Norfolk on the alert for killer fungi

A battle to stop a deadly plant disease spreading through historic gardens, woodland and health has been stepped up through a �25m injection of government funding.

A battle to stop a deadly plant disease spreading through historic gardens, woodland and health has been stepped up through a �25m injection of government funding.

Outbreaks of the killer fungi have already been recorded at more than 700 locations around the country including 11 in Norfolk.

It affects rhododendron - which is a major carrier - and viburnum, as well as camellia, yew and bay laurel, but has also spread to trees including oak, beech and horse chestnut.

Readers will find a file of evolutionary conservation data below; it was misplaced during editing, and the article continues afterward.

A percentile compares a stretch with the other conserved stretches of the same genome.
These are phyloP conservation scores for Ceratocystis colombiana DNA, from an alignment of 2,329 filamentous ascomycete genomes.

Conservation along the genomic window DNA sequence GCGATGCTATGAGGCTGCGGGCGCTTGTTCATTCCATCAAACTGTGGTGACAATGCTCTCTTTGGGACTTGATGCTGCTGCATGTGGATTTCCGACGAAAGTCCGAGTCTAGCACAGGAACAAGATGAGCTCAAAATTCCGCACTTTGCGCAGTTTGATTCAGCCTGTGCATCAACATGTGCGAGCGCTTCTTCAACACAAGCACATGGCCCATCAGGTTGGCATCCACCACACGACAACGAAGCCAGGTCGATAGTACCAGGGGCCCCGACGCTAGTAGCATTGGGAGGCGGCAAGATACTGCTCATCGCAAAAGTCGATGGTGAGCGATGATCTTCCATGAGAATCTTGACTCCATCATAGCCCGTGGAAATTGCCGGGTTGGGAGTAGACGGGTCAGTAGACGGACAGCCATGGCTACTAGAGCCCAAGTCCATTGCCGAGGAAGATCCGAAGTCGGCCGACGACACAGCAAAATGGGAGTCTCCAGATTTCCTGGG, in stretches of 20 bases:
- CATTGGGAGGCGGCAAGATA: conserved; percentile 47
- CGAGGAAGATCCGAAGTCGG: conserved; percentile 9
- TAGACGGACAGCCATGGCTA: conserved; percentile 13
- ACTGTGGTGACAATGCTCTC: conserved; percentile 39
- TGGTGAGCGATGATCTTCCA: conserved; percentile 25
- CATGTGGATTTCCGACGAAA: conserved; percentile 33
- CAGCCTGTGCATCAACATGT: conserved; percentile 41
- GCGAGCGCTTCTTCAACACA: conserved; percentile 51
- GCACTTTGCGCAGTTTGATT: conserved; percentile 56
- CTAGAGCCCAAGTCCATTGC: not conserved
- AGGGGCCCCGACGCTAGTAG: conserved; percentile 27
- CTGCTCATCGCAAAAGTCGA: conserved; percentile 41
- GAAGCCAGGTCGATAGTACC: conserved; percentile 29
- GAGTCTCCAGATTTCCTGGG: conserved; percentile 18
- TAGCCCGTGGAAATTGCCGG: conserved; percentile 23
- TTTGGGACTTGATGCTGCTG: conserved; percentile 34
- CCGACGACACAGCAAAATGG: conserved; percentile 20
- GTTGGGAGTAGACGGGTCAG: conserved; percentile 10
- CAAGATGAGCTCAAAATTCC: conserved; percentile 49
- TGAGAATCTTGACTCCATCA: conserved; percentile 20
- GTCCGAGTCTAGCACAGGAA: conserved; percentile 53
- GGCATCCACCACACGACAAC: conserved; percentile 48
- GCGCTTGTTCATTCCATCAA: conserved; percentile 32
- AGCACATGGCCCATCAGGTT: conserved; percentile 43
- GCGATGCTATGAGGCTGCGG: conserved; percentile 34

Phytophthora ramorum and kernoviae were first detected in the UK seven years ago.


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Now environment minister Jane Kennedy has announced �25m worth of funding for a five year programme to manage and contain the risks, raise awareness and do more research.

National Trust regional communications officer Claire Graves confirmed there were no outbreaks in their properties. However its gardeners, including at locations such as Sheringham Park - famed for the rhododendrons in its woodlands - were being vigilant and the trust welcomed the government help in trying to stop the spread.

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